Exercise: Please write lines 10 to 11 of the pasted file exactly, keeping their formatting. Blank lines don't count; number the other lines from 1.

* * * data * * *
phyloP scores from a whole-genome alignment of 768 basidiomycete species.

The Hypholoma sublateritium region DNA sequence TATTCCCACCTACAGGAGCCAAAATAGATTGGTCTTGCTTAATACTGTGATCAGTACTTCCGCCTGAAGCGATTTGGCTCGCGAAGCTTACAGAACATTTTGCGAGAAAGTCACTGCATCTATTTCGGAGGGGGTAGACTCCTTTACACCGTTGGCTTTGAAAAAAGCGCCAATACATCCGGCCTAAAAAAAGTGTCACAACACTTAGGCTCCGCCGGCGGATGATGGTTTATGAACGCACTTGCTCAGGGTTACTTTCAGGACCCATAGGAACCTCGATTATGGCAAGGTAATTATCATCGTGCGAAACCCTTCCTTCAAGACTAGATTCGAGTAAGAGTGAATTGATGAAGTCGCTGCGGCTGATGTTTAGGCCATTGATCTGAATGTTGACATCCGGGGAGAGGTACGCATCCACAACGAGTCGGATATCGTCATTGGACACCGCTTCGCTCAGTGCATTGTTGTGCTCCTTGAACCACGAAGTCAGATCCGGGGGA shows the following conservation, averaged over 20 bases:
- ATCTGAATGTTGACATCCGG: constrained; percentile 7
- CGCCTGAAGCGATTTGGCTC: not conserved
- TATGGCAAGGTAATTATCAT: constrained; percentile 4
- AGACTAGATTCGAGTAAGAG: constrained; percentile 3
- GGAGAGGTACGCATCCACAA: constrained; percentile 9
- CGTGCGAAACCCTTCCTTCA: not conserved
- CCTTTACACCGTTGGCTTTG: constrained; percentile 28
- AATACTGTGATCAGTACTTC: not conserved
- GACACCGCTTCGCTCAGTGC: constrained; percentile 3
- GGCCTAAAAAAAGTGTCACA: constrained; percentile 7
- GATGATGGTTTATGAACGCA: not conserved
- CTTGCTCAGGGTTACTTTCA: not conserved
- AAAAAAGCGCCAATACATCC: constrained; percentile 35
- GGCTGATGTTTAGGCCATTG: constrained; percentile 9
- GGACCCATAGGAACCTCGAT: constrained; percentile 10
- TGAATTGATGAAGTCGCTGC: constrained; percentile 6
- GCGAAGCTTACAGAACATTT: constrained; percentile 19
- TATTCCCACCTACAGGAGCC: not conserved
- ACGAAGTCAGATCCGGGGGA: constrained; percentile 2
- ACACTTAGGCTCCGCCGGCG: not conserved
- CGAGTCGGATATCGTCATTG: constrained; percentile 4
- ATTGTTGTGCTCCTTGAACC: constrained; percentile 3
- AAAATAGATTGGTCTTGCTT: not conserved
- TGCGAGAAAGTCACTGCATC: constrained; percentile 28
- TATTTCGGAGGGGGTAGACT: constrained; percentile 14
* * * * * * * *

- AATACTGTGATCAGTACTTC: not conserved
- GACACCGCTTCGCTCAGTGC: constrained; percentile 3